How Land Use Decisions Affect Our Water Supply
How our communities grow and develop affects both the amount and quality of the water we rely on for drinking and other household uses, for commercial purposes and, of course, for agriculture – the mainstay of the San Joaquin Valley economy.
There are three major ways in which the pattern of development affects our water supply and its quality:
- Development of “aquifer recharge areas” prevents rainwater from percolating down into the ground and, thus, can reduce the supply of available groundwater that accounts for a significant percentage of total water use in the San Joaquin Valley.
- Development of “prime” farmland will eventually increase the amount of water agriculture must use because it generally requires more water to produce the same crop on less fertile land. Since many cities in the San Joaquin Valley are surrounded by prime farmland, one of the best ways to save this irreplaceable resource – and to conserve water – is simply to develop it more efficiently.
- Irrigation of lawns and landscaping accounts for 58% of residential water use in California. The average homeowner applies roughly 30 gallons per square foot per year for this purpose, though it is probably higher in the hot, dry San Joaquin Valley.  Residential development on larger lots tends to use more water. For example, irrigating a 8,000 square foot backyard uses 232,000 gallons (0.7 acre feet), while a 4,000 square foot yard would save 116,000 gallons, making more water available for everyone.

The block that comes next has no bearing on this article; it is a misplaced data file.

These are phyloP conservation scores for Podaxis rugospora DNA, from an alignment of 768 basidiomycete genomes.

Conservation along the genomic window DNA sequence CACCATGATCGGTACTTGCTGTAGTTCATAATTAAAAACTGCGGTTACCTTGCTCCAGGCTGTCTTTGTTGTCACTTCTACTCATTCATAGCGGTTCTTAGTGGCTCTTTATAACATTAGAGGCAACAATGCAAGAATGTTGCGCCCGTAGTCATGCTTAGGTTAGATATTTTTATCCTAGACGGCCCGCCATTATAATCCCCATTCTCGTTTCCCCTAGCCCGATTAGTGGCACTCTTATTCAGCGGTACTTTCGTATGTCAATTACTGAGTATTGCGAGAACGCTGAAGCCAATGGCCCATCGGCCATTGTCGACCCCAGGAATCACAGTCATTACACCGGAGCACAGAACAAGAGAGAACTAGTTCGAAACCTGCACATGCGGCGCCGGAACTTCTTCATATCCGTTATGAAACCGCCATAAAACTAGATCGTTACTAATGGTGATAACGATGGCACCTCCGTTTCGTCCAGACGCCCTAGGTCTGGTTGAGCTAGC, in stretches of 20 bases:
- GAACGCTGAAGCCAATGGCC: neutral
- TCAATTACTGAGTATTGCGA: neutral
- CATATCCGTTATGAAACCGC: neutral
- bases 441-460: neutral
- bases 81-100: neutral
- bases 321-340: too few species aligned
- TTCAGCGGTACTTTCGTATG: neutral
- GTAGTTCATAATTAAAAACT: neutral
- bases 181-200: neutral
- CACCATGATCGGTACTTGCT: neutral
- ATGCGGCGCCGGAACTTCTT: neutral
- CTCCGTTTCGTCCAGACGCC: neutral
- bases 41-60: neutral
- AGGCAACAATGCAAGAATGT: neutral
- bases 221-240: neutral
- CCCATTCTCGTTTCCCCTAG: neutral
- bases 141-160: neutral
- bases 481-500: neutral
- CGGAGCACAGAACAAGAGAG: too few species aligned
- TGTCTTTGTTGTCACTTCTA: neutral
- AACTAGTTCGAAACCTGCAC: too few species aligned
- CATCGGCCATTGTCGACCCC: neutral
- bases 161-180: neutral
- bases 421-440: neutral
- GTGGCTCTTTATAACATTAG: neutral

Toward Effective Solutions
The California Water Plan analyzed future urban water use in the San Joaquin Valley and found that current development trends would result in an increase in demand of 650,000 acre-feet per year. A more “strategic” growth pattern, reflecting higher urban densities, would increase water demand by only 220,000 thousand acre-foot, resulting in a savings of 66 percent. 
 Water Use in the California Residential Home, California Homebuilding Foundation, Jan 2010.
 California Water Plan Update, Vol. 3, Regional Reports – San Joaquin River Hydrologic Region, 2009, p. 28 and Fig. SJR-5 for urban water use under different future growth scenarios.